NSA Withholding Intelligence From 'Untrustworthy' Trump Administration, Former Analyst Claims

John Schindler claims NSA fears Trump administration cannot be trusted with sensitive information. 'Since January 20, we've assumed that the Kremlin has ears inside the SITROOM,' he cites Pentagon official as saying.

President Donald Trump and National Security Adviser Michael Flynn at MacDill Air Force Base in Tampa, Fla., Monday, Feb. 6, 2017
Susan Walsh/AP

The National Security Agency has been withholding information from the White House, fearing that President Donald Trump and his staff cannot be trusted not to leak sensitive information, a former NSA analyst claims.

In a column written by John R. Schindler for The Observer, the security expert and former professor at the U.S. Naval War College claims that the NSA has stopped its decades-old practice of preparing special reports for U.S. presidents since Trump took office. 

Schindler added that the NSA's concerns were shared across the American intelligence community, and it appears that other agencies are withholding intelligence from the White House as well.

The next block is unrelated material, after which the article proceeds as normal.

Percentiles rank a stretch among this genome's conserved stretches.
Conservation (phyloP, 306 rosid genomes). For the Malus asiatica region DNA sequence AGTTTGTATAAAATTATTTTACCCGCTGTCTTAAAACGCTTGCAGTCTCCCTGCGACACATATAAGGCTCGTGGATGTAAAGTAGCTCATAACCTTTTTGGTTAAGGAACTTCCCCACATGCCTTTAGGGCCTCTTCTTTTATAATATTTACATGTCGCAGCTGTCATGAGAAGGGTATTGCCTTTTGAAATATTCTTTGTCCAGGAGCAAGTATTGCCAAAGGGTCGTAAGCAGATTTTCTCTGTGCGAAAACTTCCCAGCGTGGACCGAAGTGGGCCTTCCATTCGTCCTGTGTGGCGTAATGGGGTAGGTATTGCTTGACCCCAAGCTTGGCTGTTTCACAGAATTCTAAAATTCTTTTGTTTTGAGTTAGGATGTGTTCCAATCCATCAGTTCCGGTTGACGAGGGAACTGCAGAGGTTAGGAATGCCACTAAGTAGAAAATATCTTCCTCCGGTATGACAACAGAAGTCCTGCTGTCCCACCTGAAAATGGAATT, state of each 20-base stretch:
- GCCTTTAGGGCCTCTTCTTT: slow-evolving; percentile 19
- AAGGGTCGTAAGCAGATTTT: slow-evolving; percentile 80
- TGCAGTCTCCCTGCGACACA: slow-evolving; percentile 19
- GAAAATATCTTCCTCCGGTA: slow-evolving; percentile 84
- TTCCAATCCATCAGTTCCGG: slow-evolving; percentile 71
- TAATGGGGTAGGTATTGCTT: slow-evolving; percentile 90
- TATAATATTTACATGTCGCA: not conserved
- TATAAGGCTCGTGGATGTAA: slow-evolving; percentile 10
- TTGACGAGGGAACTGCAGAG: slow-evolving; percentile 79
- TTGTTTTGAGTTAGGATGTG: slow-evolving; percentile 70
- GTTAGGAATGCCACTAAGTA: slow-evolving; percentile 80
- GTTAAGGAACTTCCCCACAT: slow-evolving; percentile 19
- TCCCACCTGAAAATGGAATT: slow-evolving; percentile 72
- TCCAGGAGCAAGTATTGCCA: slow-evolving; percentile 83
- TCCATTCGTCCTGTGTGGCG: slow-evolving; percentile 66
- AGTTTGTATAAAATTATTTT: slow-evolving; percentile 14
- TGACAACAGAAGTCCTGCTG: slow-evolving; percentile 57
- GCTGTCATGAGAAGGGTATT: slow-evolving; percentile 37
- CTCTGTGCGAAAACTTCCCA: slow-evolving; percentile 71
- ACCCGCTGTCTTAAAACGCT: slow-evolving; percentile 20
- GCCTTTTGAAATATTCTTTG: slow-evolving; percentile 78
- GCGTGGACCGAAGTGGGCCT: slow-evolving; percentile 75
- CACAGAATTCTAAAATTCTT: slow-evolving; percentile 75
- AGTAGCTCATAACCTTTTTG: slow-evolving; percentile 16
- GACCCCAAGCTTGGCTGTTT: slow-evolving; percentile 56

According to Schindler, the intelligence community's fears were prompted by the ties of senior members of the Trump administration to the Kremlin, as well as "nagging questions about basic competence regarding Team Trump."

"Since January 20, we’ve assumed that the Kremlin has ears inside the SITROOM," Schindler cites a senior Pentagon official as saying, meaning the White House Situation Room where the president is briefed on intelligence matters.

Schindler's claims echo a January report on Yedioth Ahronoth by Israeli journalist Ronen Bergman, which said that Israeli intelligence officials are concerned that the exposure of classified information to their American counterparts under a Trump administration could lead to their being leaked to Russia and onward to Iran.

According to Bergman, the American intelligence officials implied that Israel should “be careful” when transferring intelligence information to the White House and the National Security Council (NSC) following Trump's inauguration – at least until it is clear that Trump does not have inappropriate connections with Russia.